UNITED NATIONS – An e-mail sent by a Canadian U.N. observer and obtained by FOX News casts doubt on claims by U.N. Secretary-General Kofi Annan that the Israeli attack on a U.N. peacekeeper observation post along the Lebanese border was intentional.
The email from Major Paeta Hess-von Kruedener warned that the post had come under "unintentional" artillery fire and aerial bombing several times in the previous weeks, and that several Hezbollah positions were in the area of the patrol base.
"It is not safe or prudent for us to conduct normal patrol activities," wrote Kruedener in the July 18th e-mail. "(The artillery and aerial bombing) has not been deliberate targeting, but has rather been due to tactical necessity."
Kruedener was one of four unarmed U.N. military observers killed in Tuesday's bombing.
"I think that e-mail is very important, because unfortunately these are practically the last words of somebody who eventually paid with his life,” said Israel's U.N. ambassador Daniel Gillerman. “He's telling his commander that Israel was not targeting them and that there is Hezbollah activity around there."
This comes as the U.N. Security Council unanimously approved a statement on Thursday expressing shock and distress at Israel's bombing of the U.N. post, but fell short of condemnation.
After a day and night of wrangling over a response to Tuesday's attack, all 15 council members agreed on the watered-down statement, which was the first by the Security Council since fighting between Israel and Lebanon's Hezbollah guerrillas began on July 12.
In the only reference to the wider conflict, the council expressed its "deep concern for Lebanese and Israeli civilian casualties and sufferings, the destruction of civil infrastructures and the rising number of internally displaced people."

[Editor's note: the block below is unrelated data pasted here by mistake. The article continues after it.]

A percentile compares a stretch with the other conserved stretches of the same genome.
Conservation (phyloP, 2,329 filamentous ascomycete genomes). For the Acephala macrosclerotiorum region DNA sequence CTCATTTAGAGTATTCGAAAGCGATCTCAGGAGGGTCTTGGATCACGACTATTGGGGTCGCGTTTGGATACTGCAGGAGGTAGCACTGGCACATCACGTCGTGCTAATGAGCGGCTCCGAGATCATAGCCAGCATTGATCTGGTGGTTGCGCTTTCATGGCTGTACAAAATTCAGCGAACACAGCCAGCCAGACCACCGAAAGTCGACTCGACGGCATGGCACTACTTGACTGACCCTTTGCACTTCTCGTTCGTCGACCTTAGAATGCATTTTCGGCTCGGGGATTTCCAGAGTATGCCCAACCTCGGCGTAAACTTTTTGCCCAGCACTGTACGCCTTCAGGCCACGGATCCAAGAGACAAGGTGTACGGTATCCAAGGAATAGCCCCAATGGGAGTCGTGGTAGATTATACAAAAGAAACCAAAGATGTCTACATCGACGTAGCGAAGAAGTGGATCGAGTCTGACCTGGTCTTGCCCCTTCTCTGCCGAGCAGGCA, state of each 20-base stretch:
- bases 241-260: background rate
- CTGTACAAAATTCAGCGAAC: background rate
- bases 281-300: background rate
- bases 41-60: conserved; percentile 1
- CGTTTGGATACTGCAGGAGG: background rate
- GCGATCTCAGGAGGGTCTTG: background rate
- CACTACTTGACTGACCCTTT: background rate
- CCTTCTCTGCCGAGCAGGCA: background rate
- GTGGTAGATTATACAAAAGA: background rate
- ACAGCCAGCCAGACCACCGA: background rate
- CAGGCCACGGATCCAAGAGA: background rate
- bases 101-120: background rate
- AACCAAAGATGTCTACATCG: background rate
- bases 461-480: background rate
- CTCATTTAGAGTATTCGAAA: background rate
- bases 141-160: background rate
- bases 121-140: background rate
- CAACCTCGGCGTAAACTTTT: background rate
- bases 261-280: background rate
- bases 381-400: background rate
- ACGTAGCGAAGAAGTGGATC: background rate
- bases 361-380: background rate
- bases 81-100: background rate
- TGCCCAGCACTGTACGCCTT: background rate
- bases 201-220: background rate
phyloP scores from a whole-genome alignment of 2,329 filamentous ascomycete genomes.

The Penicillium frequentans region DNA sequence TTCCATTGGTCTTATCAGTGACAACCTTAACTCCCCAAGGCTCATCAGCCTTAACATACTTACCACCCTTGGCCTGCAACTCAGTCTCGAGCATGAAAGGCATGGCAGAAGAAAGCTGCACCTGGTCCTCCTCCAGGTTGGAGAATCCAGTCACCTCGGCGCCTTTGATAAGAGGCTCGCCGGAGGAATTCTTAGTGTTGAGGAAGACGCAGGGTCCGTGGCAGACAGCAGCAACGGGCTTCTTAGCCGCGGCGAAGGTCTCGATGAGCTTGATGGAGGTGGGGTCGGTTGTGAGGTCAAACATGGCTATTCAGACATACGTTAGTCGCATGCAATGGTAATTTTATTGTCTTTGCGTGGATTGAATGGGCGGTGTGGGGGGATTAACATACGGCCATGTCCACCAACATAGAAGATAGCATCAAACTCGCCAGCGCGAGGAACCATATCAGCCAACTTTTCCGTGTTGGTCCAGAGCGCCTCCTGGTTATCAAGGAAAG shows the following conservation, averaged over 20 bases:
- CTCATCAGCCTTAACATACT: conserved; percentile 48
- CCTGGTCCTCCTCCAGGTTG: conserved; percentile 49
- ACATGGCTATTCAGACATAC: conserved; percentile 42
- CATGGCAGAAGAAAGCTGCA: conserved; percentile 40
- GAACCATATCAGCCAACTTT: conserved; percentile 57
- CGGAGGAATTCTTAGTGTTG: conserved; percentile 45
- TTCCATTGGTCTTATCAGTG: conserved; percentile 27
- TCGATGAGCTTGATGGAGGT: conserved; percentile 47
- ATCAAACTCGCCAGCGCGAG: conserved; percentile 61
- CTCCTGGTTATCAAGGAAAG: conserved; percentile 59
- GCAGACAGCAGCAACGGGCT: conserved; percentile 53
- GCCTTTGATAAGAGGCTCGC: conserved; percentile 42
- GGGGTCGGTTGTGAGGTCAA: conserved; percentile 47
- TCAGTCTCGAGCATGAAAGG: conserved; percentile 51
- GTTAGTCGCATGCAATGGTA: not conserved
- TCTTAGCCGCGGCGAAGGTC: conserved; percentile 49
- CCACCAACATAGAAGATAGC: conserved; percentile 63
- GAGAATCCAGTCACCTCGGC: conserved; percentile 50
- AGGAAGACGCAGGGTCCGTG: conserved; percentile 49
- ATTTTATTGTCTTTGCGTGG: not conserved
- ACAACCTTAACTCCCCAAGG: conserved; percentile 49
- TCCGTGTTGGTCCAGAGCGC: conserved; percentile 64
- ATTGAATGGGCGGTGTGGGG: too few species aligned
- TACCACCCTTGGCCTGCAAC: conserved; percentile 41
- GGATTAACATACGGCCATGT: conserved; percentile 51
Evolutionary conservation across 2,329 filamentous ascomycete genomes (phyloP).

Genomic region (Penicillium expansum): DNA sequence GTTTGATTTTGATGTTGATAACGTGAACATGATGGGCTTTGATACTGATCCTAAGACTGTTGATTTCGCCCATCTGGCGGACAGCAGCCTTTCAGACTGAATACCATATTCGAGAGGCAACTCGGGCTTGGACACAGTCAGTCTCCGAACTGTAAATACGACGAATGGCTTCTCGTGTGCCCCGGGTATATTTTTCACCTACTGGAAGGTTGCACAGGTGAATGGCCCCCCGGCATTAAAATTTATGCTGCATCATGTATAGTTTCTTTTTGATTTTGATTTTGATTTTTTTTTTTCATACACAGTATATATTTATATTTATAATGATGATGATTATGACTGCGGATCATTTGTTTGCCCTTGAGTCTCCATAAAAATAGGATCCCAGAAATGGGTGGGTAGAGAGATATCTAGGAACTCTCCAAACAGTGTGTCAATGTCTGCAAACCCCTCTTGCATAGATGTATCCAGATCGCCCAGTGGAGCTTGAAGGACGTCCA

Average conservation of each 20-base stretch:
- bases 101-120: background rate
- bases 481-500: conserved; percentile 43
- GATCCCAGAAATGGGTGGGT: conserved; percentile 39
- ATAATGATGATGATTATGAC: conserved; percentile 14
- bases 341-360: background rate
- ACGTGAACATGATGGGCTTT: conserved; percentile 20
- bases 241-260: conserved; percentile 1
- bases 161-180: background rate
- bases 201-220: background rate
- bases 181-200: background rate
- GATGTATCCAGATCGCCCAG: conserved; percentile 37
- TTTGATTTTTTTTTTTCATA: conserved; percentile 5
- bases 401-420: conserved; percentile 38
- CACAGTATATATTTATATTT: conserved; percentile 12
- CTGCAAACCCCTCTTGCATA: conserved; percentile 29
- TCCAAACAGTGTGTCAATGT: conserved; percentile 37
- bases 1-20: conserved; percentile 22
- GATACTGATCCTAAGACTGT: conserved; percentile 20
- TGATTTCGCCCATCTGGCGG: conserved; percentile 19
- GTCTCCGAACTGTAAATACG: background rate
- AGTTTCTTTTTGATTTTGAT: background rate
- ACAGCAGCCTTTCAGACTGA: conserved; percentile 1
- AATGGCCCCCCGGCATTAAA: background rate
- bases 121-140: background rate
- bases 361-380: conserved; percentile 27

The statement was read at a formal meeting by the current council president, France's U.N. Ambassador Jean-Marc de La Sabliere. Unlike press statements, presidential statements become part of the council's official record.
The United States, Israel's closest ally, insisted on dropping any condemnation or allusion to the possibility that Israel deliberately targeted the post in the town of Khiam near the eastern end of the border with Israel.
The initial draft proposed by China would have had the council express shock and distress at Israel's "apparently deliberate targeting" of the U.N. base and condemn "this coordinated artillery and aerial attack on a long-established and clearly marked U.N. post."
In that draft, China was following Secretary-General Kofi Annan's statement late Tuesday that Israel appeared to have struck the site deliberately — an accusation Israel vehemently denies.
Gillerman called the statement "very fair and balanced" and said it was right for the council to adopt it in memory of the four peacekeepers. He expressed "deep regret for the tragic accident," repeated Israel's dismay at Annan's statement, and stressed that "Israel would never, ever target U.N. personnel."